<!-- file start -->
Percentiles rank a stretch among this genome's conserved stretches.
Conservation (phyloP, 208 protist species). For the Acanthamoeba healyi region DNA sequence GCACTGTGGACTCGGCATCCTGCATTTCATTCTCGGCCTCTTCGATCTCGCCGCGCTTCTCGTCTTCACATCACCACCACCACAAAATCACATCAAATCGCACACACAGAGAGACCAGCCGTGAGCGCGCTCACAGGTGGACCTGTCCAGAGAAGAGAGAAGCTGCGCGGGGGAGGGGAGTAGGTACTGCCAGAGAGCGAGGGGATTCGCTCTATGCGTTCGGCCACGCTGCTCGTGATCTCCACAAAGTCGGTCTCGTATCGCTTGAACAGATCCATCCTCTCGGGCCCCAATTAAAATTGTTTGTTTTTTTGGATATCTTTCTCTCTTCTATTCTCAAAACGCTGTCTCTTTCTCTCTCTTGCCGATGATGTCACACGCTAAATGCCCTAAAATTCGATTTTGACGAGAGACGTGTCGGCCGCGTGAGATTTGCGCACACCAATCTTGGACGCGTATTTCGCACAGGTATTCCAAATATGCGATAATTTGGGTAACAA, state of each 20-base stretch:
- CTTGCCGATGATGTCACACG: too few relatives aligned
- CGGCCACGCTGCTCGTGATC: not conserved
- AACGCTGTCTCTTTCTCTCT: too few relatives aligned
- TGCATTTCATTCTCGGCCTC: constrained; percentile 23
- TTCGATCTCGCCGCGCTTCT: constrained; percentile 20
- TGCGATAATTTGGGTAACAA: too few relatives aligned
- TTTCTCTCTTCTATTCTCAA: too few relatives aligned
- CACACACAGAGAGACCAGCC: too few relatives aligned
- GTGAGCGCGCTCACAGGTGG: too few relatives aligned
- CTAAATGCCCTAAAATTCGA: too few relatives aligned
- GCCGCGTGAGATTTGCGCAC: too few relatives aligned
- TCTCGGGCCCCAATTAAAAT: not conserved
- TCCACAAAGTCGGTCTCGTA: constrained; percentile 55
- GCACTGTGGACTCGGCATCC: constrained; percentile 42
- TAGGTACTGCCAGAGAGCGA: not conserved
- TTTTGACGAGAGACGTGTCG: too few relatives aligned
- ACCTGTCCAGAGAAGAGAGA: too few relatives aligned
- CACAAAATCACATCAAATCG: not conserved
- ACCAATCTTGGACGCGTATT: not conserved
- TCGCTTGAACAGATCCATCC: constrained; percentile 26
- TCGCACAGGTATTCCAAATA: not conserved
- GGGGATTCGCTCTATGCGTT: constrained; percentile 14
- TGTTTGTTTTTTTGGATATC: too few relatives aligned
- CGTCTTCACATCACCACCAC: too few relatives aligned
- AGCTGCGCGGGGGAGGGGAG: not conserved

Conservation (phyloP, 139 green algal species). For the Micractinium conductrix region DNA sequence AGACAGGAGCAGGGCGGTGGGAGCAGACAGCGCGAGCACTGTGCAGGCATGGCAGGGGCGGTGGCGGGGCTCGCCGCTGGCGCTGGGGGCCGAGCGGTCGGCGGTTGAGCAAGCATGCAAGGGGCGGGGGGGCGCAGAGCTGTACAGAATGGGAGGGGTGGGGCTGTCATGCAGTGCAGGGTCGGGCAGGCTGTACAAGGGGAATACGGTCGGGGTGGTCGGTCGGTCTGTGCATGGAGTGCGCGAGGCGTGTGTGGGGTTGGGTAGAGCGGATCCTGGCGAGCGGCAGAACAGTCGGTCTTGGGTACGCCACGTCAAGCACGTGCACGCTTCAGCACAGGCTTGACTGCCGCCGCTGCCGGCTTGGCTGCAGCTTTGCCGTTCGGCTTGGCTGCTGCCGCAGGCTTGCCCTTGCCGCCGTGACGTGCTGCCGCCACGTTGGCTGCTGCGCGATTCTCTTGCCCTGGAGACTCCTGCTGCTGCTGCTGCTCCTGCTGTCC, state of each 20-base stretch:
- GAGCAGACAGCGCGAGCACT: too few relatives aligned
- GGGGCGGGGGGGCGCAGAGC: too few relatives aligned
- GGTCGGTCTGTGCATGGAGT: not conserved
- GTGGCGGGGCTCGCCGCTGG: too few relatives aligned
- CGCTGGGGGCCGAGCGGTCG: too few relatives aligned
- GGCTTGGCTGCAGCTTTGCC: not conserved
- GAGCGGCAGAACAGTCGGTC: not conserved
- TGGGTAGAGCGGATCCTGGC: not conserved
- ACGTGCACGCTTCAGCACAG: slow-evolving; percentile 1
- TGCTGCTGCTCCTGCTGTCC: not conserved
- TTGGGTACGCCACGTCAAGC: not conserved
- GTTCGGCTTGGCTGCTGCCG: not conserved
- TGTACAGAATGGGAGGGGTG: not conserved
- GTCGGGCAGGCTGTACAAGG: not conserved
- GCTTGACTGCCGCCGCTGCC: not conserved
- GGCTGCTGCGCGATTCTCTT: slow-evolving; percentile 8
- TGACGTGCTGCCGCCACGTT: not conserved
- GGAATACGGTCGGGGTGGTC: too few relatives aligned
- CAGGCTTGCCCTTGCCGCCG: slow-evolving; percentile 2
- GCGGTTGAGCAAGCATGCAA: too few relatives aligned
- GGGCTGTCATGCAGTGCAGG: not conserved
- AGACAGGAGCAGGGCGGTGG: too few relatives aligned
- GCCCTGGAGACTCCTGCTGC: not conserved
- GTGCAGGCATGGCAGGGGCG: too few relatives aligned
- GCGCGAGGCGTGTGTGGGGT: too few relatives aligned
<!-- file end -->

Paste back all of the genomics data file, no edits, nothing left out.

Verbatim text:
Percentiles rank a stretch among this genome's conserved stretches.
Conservation (phyloP, 208 protist species). For the Acanthamoeba healyi region DNA sequence GCACTGTGGACTCGGCATCCTGCATTTCATTCTCGGCCTCTTCGATCTCGCCGCGCTTCTCGTCTTCACATCACCACCACCACAAAATCACATCAAATCGCACACACAGAGAGACCAGCCGTGAGCGCGCTCACAGGTGGACCTGTCCAGAGAAGAGAGAAGCTGCGCGGGGGAGGGGAGTAGGTACTGCCAGAGAGCGAGGGGATTCGCTCTATGCGTTCGGCCACGCTGCTCGTGATCTCCACAAAGTCGGTCTCGTATCGCTTGAACAGATCCATCCTCTCGGGCCCCAATTAAAATTGTTTGTTTTTTTGGATATCTTTCTCTCTTCTATTCTCAAAACGCTGTCTCTTTCTCTCTCTTGCCGATGATGTCACACGCTAAATGCCCTAAAATTCGATTTTGACGAGAGACGTGTCGGCCGCGTGAGATTTGCGCACACCAATCTTGGACGCGTATTTCGCACAGGTATTCCAAATATGCGATAATTTGGGTAACAA, state of each 20-base stretch:
- CTTGCCGATGATGTCACACG: too few relatives aligned
- CGGCCACGCTGCTCGTGATC: not conserved
- AACGCTGTCTCTTTCTCTCT: too few relatives aligned
- TGCATTTCATTCTCGGCCTC: constrained; percentile 23
- TTCGATCTCGCCGCGCTTCT: constrained; percentile 20
- TGCGATAATTTGGGTAACAA: too few relatives aligned
- TTTCTCTCTTCTATTCTCAA: too few relatives aligned
- CACACACAGAGAGACCAGCC: too few relatives aligned
- GTGAGCGCGCTCACAGGTGG: too few relatives aligned
- CTAAATGCCCTAAAATTCGA: too few relatives aligned
- GCCGCGTGAGATTTGCGCAC: too few relatives aligned
- TCTCGGGCCCCAATTAAAAT: not conserved
- TCCACAAAGTCGGTCTCGTA: constrained; percentile 55
- GCACTGTGGACTCGGCATCC: constrained; percentile 42
- TAGGTACTGCCAGAGAGCGA: not conserved
- TTTTGACGAGAGACGTGTCG: too few relatives aligned
- ACCTGTCCAGAGAAGAGAGA: too few relatives aligned
- CACAAAATCACATCAAATCG: not conserved
- ACCAATCTTGGACGCGTATT: not conserved
- TCGCTTGAACAGATCCATCC: constrained; percentile 26
- TCGCACAGGTATTCCAAATA: not conserved
- GGGGATTCGCTCTATGCGTT: constrained; percentile 14
- TGTTTGTTTTTTTGGATATC: too few relatives aligned
- CGTCTTCACATCACCACCAC: too few relatives aligned
- AGCTGCGCGGGGGAGGGGAG: not conserved

Conservation (phyloP, 139 green algal species). For the Micractinium conductrix region DNA sequence AGACAGGAGCAGGGCGGTGGGAGCAGACAGCGCGAGCACTGTGCAGGCATGGCAGGGGCGGTGGCGGGGCTCGCCGCTGGCGCTGGGGGCCGAGCGGTCGGCGGTTGAGCAAGCATGCAAGGGGCGGGGGGGCGCAGAGCTGTACAGAATGGGAGGGGTGGGGCTGTCATGCAGTGCAGGGTCGGGCAGGCTGTACAAGGGGAATACGGTCGGGGTGGTCGGTCGGTCTGTGCATGGAGTGCGCGAGGCGTGTGTGGGGTTGGGTAGAGCGGATCCTGGCGAGCGGCAGAACAGTCGGTCTTGGGTACGCCACGTCAAGCACGTGCACGCTTCAGCACAGGCTTGACTGCCGCCGCTGCCGGCTTGGCTGCAGCTTTGCCGTTCGGCTTGGCTGCTGCCGCAGGCTTGCCCTTGCCGCCGTGACGTGCTGCCGCCACGTTGGCTGCTGCGCGATTCTCTTGCCCTGGAGACTCCTGCTGCTGCTGCTGCTCCTGCTGTCC, state of each 20-base stretch:
- GAGCAGACAGCGCGAGCACT: too few relatives aligned
- GGGGCGGGGGGGCGCAGAGC: too few relatives aligned
- GGTCGGTCTGTGCATGGAGT: not conserved
- GTGGCGGGGCTCGCCGCTGG: too few relatives aligned
- CGCTGGGGGCCGAGCGGTCG: too few relatives aligned
- GGCTTGGCTGCAGCTTTGCC: not conserved
- GAGCGGCAGAACAGTCGGTC: not conserved
- TGGGTAGAGCGGATCCTGGC: not conserved
- ACGTGCACGCTTCAGCACAG: slow-evolving; percentile 1
- TGCTGCTGCTCCTGCTGTCC: not conserved
- TTGGGTACGCCACGTCAAGC: not conserved
- GTTCGGCTTGGCTGCTGCCG: not conserved
- TGTACAGAATGGGAGGGGTG: not conserved
- GTCGGGCAGGCTGTACAAGG: not conserved
- GCTTGACTGCCGCCGCTGCC: not conserved
- GGCTGCTGCGCGATTCTCTT: slow-evolving; percentile 8
- TGACGTGCTGCCGCCACGTT: not conserved
- GGAATACGGTCGGGGTGGTC: too few relatives aligned
- CAGGCTTGCCCTTGCCGCCG: slow-evolving; percentile 2
- GCGGTTGAGCAAGCATGCAA: too few relatives aligned
- GGGCTGTCATGCAGTGCAGG: not conserved
- AGACAGGAGCAGGGCGGTGG: too few relatives aligned
- GCCCTGGAGACTCCTGCTGC: not conserved
- GTGCAGGCATGGCAGGGGCG: too few relatives aligned
- GCGCGAGGCGTGTGTGGGGT: too few relatives aligned